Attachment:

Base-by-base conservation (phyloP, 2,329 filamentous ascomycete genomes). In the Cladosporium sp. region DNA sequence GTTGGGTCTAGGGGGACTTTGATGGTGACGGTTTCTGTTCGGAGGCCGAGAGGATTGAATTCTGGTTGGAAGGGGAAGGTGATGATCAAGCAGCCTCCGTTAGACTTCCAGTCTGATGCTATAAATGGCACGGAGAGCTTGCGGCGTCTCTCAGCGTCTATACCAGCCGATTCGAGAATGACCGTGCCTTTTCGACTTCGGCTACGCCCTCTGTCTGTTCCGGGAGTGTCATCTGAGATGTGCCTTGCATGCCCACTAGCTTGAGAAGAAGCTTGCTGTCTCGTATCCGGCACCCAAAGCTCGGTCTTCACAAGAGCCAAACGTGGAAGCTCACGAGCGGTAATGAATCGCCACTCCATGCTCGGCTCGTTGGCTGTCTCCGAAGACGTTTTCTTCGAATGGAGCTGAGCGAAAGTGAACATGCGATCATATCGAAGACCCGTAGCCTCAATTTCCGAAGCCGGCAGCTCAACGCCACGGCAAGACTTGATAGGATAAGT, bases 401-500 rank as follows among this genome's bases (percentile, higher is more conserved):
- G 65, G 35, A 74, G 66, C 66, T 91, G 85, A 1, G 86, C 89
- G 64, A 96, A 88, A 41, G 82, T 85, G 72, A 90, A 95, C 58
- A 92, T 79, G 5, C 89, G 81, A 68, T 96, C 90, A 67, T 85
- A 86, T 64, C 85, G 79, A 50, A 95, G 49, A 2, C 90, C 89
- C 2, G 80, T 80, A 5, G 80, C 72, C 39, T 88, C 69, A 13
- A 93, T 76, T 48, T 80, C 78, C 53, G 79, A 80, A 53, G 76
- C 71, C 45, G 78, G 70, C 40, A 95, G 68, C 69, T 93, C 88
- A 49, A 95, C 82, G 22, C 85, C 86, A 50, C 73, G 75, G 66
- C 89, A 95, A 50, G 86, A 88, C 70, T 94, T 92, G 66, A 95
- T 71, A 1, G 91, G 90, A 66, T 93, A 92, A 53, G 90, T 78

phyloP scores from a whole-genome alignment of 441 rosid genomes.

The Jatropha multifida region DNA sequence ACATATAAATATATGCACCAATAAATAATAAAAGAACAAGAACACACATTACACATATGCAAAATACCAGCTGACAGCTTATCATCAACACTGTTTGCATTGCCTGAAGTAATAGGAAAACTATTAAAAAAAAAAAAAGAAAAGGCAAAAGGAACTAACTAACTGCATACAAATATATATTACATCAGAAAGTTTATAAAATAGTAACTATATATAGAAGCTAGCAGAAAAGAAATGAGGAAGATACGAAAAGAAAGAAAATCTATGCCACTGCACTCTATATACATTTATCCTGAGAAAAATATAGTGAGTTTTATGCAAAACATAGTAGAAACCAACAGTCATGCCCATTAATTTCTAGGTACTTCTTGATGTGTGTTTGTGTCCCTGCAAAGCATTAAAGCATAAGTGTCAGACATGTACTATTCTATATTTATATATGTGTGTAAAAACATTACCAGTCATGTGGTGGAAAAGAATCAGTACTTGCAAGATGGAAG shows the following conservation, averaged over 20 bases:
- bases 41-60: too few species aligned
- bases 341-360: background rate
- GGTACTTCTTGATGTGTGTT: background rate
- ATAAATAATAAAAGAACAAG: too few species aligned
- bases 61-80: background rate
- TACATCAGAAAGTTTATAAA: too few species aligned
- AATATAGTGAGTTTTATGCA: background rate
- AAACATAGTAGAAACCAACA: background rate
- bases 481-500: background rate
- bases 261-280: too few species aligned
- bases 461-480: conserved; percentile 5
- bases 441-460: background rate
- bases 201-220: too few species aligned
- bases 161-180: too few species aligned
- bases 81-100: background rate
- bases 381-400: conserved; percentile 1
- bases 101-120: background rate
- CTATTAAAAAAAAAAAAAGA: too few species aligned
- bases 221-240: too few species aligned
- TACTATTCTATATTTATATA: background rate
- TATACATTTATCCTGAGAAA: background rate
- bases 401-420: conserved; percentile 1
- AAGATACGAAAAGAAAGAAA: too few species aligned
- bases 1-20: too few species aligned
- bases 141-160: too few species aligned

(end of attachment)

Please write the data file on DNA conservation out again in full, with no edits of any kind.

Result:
Base-by-base conservation (phyloP, 2,329 filamentous ascomycete genomes). In the Cladosporium sp. region DNA sequence GTTGGGTCTAGGGGGACTTTGATGGTGACGGTTTCTGTTCGGAGGCCGAGAGGATTGAATTCTGGTTGGAAGGGGAAGGTGATGATCAAGCAGCCTCCGTTAGACTTCCAGTCTGATGCTATAAATGGCACGGAGAGCTTGCGGCGTCTCTCAGCGTCTATACCAGCCGATTCGAGAATGACCGTGCCTTTTCGACTTCGGCTACGCCCTCTGTCTGTTCCGGGAGTGTCATCTGAGATGTGCCTTGCATGCCCACTAGCTTGAGAAGAAGCTTGCTGTCTCGTATCCGGCACCCAAAGCTCGGTCTTCACAAGAGCCAAACGTGGAAGCTCACGAGCGGTAATGAATCGCCACTCCATGCTCGGCTCGTTGGCTGTCTCCGAAGACGTTTTCTTCGAATGGAGCTGAGCGAAAGTGAACATGCGATCATATCGAAGACCCGTAGCCTCAATTTCCGAAGCCGGCAGCTCAACGCCACGGCAAGACTTGATAGGATAAGT, bases 401-500 rank as follows among this genome's bases (percentile, higher is more conserved):
- G 65, G 35, A 74, G 66, C 66, T 91, G 85, A 1, G 86, C 89
- G 64, A 96, A 88, A 41, G 82, T 85, G 72, A 90, A 95, C 58
- A 92, T 79, G 5, C 89, G 81, A 68, T 96, C 90, A 67, T 85
- A 86, T 64, C 85, G 79, A 50, A 95, G 49, A 2, C 90, C 89
- C 2, G 80, T 80, A 5, G 80, C 72, C 39, T 88, C 69, A 13
- A 93, T 76, T 48, T 80, C 78, C 53, G 79, A 80, A 53, G 76
- C 71, C 45, G 78, G 70, C 40, A 95, G 68, C 69, T 93, C 88
- A 49, A 95, C 82, G 22, C 85, C 86, A 50, C 73, G 75, G 66
- C 89, A 95, A 50, G 86, A 88, C 70, T 94, T 92, G 66, A 95
- T 71, A 1, G 91, G 90, A 66, T 93, A 92, A 53, G 90, T 78

phyloP scores from a whole-genome alignment of 441 rosid genomes.

The Jatropha multifida region DNA sequence ACATATAAATATATGCACCAATAAATAATAAAAGAACAAGAACACACATTACACATATGCAAAATACCAGCTGACAGCTTATCATCAACACTGTTTGCATTGCCTGAAGTAATAGGAAAACTATTAAAAAAAAAAAAAGAAAAGGCAAAAGGAACTAACTAACTGCATACAAATATATATTACATCAGAAAGTTTATAAAATAGTAACTATATATAGAAGCTAGCAGAAAAGAAATGAGGAAGATACGAAAAGAAAGAAAATCTATGCCACTGCACTCTATATACATTTATCCTGAGAAAAATATAGTGAGTTTTATGCAAAACATAGTAGAAACCAACAGTCATGCCCATTAATTTCTAGGTACTTCTTGATGTGTGTTTGTGTCCCTGCAAAGCATTAAAGCATAAGTGTCAGACATGTACTATTCTATATTTATATATGTGTGTAAAAACATTACCAGTCATGTGGTGGAAAAGAATCAGTACTTGCAAGATGGAAG shows the following conservation, averaged over 20 bases:
- bases 41-60: too few species aligned
- bases 341-360: background rate
- GGTACTTCTTGATGTGTGTT: background rate
- ATAAATAATAAAAGAACAAG: too few species aligned
- bases 61-80: background rate
- TACATCAGAAAGTTTATAAA: too few species aligned
- AATATAGTGAGTTTTATGCA: background rate
- AAACATAGTAGAAACCAACA: background rate
- bases 481-500: background rate
- bases 261-280: too few species aligned
- bases 461-480: conserved; percentile 5
- bases 441-460: background rate
- bases 201-220: too few species aligned
- bases 161-180: too few species aligned
- bases 81-100: background rate
- bases 381-400: conserved; percentile 1
- bases 101-120: background rate
- CTATTAAAAAAAAAAAAAGA: too few species aligned
- bases 221-240: too few species aligned
- TACTATTCTATATTTATATA: background rate
- TATACATTTATCCTGAGAAA: background rate
- bases 401-420: conserved; percentile 1
- AAGATACGAAAAGAAAGAAA: too few species aligned
- bases 1-20: too few species aligned
- bases 141-160: too few species aligned